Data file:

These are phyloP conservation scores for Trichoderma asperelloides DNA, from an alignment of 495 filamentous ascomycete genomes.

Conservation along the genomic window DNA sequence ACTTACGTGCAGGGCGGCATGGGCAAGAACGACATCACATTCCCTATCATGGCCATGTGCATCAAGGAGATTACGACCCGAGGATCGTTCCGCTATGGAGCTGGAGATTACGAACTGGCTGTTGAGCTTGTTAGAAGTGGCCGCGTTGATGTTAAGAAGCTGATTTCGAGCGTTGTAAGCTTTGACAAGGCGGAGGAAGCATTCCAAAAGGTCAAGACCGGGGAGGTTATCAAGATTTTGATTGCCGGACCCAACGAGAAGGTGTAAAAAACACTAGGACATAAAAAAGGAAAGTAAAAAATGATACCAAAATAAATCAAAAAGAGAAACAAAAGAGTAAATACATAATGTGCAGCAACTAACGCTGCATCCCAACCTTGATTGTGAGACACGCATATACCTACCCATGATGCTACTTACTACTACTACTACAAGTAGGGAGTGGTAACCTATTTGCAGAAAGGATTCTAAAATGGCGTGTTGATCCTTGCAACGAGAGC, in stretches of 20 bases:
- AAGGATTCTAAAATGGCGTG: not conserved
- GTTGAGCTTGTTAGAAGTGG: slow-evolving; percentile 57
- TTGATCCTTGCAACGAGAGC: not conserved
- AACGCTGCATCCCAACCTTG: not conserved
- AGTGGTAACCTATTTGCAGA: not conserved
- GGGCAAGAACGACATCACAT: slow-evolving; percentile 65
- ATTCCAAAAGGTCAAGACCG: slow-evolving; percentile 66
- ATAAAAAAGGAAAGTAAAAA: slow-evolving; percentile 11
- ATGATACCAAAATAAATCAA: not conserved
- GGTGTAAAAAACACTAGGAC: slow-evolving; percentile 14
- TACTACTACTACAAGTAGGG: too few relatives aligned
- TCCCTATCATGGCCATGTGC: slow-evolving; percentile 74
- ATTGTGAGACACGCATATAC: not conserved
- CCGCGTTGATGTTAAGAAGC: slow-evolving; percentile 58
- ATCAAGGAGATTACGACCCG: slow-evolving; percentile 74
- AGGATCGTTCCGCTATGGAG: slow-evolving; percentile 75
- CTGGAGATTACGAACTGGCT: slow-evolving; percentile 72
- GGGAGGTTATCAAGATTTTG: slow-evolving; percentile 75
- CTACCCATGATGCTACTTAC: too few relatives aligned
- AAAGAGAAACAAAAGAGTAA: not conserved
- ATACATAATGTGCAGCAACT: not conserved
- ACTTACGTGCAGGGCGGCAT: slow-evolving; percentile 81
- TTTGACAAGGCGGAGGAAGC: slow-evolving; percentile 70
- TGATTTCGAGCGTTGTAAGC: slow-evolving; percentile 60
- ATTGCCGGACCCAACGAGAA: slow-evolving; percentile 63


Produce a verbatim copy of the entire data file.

These are phyloP conservation scores for Trichoderma asperelloides DNA, from an alignment of 495 filamentous ascomycete genomes.

Conservation along the genomic window DNA sequence ACTTACGTGCAGGGCGGCATGGGCAAGAACGACATCACATTCCCTATCATGGCCATGTGCATCAAGGAGATTACGACCCGAGGATCGTTCCGCTATGGAGCTGGAGATTACGAACTGGCTGTTGAGCTTGTTAGAAGTGGCCGCGTTGATGTTAAGAAGCTGATTTCGAGCGTTGTAAGCTTTGACAAGGCGGAGGAAGCATTCCAAAAGGTCAAGACCGGGGAGGTTATCAAGATTTTGATTGCCGGACCCAACGAGAAGGTGTAAAAAACACTAGGACATAAAAAAGGAAAGTAAAAAATGATACCAAAATAAATCAAAAAGAGAAACAAAAGAGTAAATACATAATGTGCAGCAACTAACGCTGCATCCCAACCTTGATTGTGAGACACGCATATACCTACCCATGATGCTACTTACTACTACTACTACAAGTAGGGAGTGGTAACCTATTTGCAGAAAGGATTCTAAAATGGCGTGTTGATCCTTGCAACGAGAGC, in stretches of 20 bases:
- AAGGATTCTAAAATGGCGTG: not conserved
- GTTGAGCTTGTTAGAAGTGG: slow-evolving; percentile 57
- TTGATCCTTGCAACGAGAGC: not conserved
- AACGCTGCATCCCAACCTTG: not conserved
- AGTGGTAACCTATTTGCAGA: not conserved
- GGGCAAGAACGACATCACAT: slow-evolving; percentile 65
- ATTCCAAAAGGTCAAGACCG: slow-evolving; percentile 66
- ATAAAAAAGGAAAGTAAAAA: slow-evolving; percentile 11
- ATGATACCAAAATAAATCAA: not conserved
- GGTGTAAAAAACACTAGGAC: slow-evolving; percentile 14
- TACTACTACTACAAGTAGGG: too few relatives aligned
- TCCCTATCATGGCCATGTGC: slow-evolving; percentile 74
- ATTGTGAGACACGCATATAC: not conserved
- CCGCGTTGATGTTAAGAAGC: slow-evolving; percentile 58
- ATCAAGGAGATTACGACCCG: slow-evolving; percentile 74
- AGGATCGTTCCGCTATGGAG: slow-evolving; percentile 75
- CTGGAGATTACGAACTGGCT: slow-evolving; percentile 72
- GGGAGGTTATCAAGATTTTG: slow-evolving; percentile 75
- CTACCCATGATGCTACTTAC: too few relatives aligned
- AAAGAGAAACAAAAGAGTAA: not conserved
- ATACATAATGTGCAGCAACT: not conserved
- ACTTACGTGCAGGGCGGCAT: slow-evolving; percentile 81
- TTTGACAAGGCGGAGGAAGC: slow-evolving; percentile 70
- TGATTTCGAGCGTTGTAAGC: slow-evolving; percentile 60
- ATTGCCGGACCCAACGAGAA: slow-evolving; percentile 63